Instant Gratification

“Everyone wants instant gratification”, Jen Bigham recently said on the Ali on the Run podcast. People don’t want to work for years and years to get that BQ or OTQ, she says, they want it now. Initially I was all “heck yeah, I worked for 6 years to get my BQ so I totally get this!” And then I realized that a big part of why I’ve been having a rough time lately with running is because I’ve been subconsciously expecting that things should be going well and I should be feeling good; I’ve been subconsciously expecting instant gratification. I’ve expected to feel the same way I felt while training for Boston last cycle when the build-up was challenging coming back from an injury but where I felt strong nailing workout after workout. I didn’t expect to be feeling sore all the time, to be sucking air for weeks as my body adapts to the hotter temperatures, and to be feeling so worn out throughout the day. I also didn’t expect that I would feel like crap on nearly every run that I do. Subconsciously, I think I had been telling myself all along that 5K training and strength work would be challenging, but that it would be nothing like the demands of marathon training and it was foolish of me to even consider comparing the two.

While it’s true that my weekends have quite a bit more time without a long run, during the week I’m putting in just as many hours between all of the added strength work and keeping up with runs. Speedwork intervals are generally short, but they’re fast, which means they can be just as hard if not harder than a tempo run.

Intervals on the track

I wrote a couple months ago that I knew a summer of speed and strength was going to be challenging, but internally I thought I’d struggle for maybe a few weeks, adapt, be pushed on speedwork days, but generally feel comfortable on an aerobic-paced run. After running a PR in the 5K at the end of May without any formal speedwork and coming off of marathon legs (talk about instant gratification), I was feeling pretty confident that things were going to trend in the right direction. And then the fatigue set in and I was served a nice slice of humble pie. 5Ks have never been my strong suit. I can run tempos at 6:45 pace but as soon as I try to dip below that I struggle. But I thought maybe because I had gotten fitter in the half marathon and marathon that it would translate to the shorter distance events. It did a little as evidenced by the 5K PR, but any fitness gains in the distance beyond that was going to require more training tailored specifically to shorter distance racing.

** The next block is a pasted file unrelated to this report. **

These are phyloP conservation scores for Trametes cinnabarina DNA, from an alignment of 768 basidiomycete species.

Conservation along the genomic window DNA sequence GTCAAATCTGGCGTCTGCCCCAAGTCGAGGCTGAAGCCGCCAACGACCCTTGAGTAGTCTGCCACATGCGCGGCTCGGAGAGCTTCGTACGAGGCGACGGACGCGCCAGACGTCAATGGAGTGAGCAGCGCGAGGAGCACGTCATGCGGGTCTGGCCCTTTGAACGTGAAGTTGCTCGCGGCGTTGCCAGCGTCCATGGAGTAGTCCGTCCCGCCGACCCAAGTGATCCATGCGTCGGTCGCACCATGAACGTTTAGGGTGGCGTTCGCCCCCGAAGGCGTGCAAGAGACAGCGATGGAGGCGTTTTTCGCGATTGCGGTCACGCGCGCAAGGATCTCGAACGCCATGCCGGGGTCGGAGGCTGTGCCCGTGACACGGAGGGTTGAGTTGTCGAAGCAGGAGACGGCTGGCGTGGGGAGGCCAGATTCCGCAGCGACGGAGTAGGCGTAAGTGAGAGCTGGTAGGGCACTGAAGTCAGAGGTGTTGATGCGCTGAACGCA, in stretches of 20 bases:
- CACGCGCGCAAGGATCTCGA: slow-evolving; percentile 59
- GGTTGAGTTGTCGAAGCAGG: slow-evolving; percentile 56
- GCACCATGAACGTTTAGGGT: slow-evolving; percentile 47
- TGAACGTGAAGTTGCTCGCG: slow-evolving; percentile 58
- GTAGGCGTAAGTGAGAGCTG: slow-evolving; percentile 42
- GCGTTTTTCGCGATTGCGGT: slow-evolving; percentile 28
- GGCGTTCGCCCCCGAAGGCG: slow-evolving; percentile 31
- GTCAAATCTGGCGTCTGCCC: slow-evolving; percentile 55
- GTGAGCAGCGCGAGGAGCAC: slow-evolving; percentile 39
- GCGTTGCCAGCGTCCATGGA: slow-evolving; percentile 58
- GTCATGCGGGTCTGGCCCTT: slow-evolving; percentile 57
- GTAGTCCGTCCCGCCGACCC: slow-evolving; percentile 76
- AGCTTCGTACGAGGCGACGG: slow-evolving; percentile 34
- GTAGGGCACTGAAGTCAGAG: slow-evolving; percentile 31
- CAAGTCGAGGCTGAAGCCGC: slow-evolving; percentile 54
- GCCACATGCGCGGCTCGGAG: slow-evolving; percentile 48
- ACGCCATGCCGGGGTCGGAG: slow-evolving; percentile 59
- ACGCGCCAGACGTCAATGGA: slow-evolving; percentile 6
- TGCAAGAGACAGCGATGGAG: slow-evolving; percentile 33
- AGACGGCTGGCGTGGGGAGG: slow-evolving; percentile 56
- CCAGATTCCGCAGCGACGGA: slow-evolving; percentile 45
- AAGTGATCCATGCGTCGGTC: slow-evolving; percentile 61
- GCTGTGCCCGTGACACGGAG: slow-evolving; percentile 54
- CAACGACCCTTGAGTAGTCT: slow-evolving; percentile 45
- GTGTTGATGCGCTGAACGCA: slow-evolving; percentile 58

5K road PR set in May – 20:15

So here we are, about a month into this summer of speed and strength, and the only light at the end of the tunnel I see is marathon training ironically enough. I know it takes time to adapt to any new workout routine and I am enjoying pushing myself with strength training, but I’m struggling mentally with how much it’s affecting my running while I still haven’t adapted. I’ve made the mental decision though to stick with it and to give myself a real chance before calling it quits. However, if this awful sluggish feeling continues throughout July, I’m pulling back on the reins in August because I don’t want to dig myself a hole that I can’t get out of prior to CIM training. I don’t think the fatigue is solely workout related, I’m busy in nearly every facet of my life right now, but it’s all by choice so I’m not complaining. However, I need to figure out a schedule that works for me and can’t expect that everything is going to run smoothly instantly.

I want to work hard, I want to improve, and I want to see the fruits of my labor. I didn’t enter this phase of training thinking that it was going to be easy, but deep down I think I probably thought I wouldn’t be struggling as much as I have. I expected to repeat my winter training cycle’s success, and it’s too early to say this cycle won’t be, but it’s a totally new ballgame and I have to treat it as such. My strength has always been putting my head down and going to work consistently so that’s what I’m going to do. I’m approaching this expecting to struggle sometimes, to fail occasionally, but to come out on the other side stronger. It’s not supposed to feel comfortable all the time – if it did, I wouldn’t be growing. Speedwork is tough, but if there’s anything I’ve learned before from past training cycles, I am tougher.